Furthermore, the FISA Amendments Act of 2008, which amended the Foreign Intelligence Surveillance Act of 1978 (“FISA”), brought to a close the legislative discussions about the legal uses of this system. Under the egis of the Patriot Act of 2001, restrictions on surveillance were greatly eased. After abuses by the Bush Justice Department were made public, this 2008 law reinstated some basic civil protections, but granted immunity to telecommunications companies complicit in surveillance, and limited legal action intended to expose abuses of power and illegal activities of the federal government. While not eliminating judicial oversight, the Act increased the time allowed for warrantless surveillance.

But it isn’t just the government listening. Our voicemail, email, family photos, financial data, and private document storage are all moving to “the cloud,” spaces designed and maintained by businesses for whom this content represents massive exchange value. In 2007, Google and YouTube implemented an extraordinary algorithm that can evaluate the soundtrack of videos uploaded to the website and identify copyrighted material.26 The soundtrack of each uploaded video is “heard” and evaluated. We are susceptible to surveillance even in our cars. It is possible for OnStar, GM’s in-vehicle security, communications and navigation system, to be remotely activated. This would enable third parties to track the location of the car, or to listen to any conversations within the car without their consent.27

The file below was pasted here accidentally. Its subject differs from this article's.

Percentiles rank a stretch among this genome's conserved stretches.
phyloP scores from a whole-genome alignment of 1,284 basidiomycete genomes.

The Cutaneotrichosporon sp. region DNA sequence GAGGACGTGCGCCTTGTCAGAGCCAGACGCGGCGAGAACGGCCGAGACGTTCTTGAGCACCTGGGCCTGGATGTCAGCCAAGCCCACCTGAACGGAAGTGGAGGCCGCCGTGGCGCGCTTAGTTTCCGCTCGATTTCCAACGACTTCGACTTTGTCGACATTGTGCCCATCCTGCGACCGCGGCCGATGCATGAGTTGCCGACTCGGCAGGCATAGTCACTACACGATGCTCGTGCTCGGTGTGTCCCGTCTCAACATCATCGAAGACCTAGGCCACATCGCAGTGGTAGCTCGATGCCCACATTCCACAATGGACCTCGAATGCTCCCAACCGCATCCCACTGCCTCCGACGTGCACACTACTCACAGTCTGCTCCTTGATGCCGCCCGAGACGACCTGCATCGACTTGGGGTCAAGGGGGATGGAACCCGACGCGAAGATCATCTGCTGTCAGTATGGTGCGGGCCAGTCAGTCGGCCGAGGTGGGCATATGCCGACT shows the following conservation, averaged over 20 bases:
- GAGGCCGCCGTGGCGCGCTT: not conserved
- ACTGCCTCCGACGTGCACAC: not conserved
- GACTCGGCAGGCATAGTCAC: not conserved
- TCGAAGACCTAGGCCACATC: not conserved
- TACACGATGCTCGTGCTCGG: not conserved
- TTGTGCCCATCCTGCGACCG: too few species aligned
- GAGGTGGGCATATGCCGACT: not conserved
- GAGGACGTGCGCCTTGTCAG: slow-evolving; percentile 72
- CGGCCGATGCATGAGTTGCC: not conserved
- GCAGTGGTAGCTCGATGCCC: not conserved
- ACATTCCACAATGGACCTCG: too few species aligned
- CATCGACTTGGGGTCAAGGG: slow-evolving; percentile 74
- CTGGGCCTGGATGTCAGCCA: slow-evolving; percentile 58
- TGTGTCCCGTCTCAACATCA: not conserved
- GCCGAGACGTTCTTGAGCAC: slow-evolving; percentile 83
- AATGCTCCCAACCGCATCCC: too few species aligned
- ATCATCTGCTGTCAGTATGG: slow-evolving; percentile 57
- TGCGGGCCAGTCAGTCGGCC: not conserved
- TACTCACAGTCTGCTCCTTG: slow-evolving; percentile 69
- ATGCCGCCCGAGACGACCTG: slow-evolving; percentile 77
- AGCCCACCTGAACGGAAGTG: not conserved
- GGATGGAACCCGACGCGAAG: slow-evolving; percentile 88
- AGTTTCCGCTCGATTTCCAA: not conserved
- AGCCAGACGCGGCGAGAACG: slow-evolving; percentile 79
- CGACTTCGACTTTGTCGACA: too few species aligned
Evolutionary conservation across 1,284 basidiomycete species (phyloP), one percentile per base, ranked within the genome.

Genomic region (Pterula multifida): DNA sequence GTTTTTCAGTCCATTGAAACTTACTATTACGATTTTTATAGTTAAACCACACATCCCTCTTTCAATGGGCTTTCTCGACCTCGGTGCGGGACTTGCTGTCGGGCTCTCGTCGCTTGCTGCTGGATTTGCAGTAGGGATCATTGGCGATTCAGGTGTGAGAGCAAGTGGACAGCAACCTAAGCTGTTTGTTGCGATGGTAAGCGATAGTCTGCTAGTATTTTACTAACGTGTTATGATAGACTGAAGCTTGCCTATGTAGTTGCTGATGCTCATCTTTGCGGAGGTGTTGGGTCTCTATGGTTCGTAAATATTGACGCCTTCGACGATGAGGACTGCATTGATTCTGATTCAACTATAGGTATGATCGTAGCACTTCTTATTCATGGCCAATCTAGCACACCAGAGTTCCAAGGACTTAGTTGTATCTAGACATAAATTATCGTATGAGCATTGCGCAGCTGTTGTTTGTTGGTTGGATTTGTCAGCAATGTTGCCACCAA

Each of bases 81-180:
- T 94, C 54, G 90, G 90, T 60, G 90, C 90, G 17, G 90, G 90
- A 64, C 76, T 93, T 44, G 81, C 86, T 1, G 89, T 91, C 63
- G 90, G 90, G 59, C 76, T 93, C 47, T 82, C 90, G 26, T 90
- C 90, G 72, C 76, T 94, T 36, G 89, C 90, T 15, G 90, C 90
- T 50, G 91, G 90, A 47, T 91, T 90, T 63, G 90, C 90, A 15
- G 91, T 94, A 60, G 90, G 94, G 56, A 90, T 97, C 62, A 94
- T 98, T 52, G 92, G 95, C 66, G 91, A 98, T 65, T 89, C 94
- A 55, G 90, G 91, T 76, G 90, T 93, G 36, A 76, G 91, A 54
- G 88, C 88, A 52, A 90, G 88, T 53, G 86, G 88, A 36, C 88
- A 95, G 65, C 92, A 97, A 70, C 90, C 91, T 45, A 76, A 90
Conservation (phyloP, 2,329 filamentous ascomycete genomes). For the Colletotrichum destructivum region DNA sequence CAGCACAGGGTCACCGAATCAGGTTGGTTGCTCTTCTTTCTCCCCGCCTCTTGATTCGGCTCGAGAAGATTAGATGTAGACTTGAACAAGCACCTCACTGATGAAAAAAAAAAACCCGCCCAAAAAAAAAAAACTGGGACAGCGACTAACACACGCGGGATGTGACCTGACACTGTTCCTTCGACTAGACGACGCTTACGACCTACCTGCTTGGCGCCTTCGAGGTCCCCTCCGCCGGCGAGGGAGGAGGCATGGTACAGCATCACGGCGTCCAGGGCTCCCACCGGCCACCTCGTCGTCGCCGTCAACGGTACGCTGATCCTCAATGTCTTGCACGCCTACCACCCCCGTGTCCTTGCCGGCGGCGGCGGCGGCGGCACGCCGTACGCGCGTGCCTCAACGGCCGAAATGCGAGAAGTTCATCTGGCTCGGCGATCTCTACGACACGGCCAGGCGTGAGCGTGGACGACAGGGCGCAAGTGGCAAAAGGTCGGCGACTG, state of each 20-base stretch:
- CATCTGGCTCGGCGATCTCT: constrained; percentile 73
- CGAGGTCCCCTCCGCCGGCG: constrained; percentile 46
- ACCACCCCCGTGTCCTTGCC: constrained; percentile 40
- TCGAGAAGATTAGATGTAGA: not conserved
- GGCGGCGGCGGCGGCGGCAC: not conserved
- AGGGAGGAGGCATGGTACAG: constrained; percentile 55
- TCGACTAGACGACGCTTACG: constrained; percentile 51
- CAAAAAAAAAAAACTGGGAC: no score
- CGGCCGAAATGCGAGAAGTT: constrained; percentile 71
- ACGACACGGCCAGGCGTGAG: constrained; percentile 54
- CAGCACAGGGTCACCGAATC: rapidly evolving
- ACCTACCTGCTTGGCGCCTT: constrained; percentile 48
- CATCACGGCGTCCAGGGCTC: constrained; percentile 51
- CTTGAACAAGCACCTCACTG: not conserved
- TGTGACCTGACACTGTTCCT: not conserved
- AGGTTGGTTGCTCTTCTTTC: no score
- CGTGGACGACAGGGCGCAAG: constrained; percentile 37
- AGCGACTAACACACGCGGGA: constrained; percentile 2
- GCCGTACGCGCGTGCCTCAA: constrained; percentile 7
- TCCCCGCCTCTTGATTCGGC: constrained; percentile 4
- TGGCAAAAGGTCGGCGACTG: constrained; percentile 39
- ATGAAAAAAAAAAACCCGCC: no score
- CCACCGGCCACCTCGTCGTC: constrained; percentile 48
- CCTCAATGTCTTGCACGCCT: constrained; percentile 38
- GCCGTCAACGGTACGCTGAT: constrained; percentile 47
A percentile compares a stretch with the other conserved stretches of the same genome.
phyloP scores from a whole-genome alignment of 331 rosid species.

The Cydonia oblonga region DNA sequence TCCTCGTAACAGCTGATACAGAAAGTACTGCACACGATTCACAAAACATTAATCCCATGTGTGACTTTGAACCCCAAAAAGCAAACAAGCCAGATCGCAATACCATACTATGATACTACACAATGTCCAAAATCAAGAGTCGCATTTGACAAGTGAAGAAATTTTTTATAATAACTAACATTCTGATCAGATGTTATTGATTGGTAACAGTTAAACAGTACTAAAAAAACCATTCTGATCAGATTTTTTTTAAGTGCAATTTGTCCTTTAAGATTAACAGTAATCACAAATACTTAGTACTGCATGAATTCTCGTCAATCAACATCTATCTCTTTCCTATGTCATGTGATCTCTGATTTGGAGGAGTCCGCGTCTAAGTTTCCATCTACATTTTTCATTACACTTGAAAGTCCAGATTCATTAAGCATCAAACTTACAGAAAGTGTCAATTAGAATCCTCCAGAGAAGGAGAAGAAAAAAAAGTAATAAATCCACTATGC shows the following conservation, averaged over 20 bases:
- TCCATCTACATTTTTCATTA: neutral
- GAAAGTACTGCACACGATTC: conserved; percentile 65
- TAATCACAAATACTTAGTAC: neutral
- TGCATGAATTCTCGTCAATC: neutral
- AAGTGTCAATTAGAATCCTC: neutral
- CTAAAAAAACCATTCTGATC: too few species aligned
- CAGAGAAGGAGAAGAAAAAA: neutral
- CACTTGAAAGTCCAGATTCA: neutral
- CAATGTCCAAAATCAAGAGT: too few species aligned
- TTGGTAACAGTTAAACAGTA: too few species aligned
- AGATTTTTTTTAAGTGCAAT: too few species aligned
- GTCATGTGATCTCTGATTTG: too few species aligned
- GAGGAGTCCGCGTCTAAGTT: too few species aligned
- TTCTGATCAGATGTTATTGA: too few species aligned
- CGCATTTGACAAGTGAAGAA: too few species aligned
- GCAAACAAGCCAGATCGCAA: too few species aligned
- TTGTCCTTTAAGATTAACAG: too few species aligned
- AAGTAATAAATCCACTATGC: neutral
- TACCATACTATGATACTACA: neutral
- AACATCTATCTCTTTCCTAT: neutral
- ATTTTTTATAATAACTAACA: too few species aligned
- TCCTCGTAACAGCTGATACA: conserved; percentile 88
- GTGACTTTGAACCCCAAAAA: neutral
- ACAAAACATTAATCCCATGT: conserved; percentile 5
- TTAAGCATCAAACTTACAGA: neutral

Here is a glimpse of the sonic landscape in which Sam Lowry operates. This is the aural environment in which we all find ourselves living. For every totalizing impulse there is an equal and opposite instability at the core. Lately I’ve been obsessed with a seemingly innocuous moment from Terry Gilliam’s Brazil.

Our symbolic order is listening…


Matt Malsky is the George N. and Selma U. Jeppson Professor of Music, and chair of the Department of Visual & Performing Arts at Clark University. He is a composer whose most recent CD, released on Centaur Records,

features three works for string quartet: Lacan (with electronic sounds), Berlin, Symphony of a Great City (which accompanies the first Act of Ruttmann’s film) and Valley of Dying Stars (a wordless setting of T.S.

Eliot’s “The Hollow Men.”)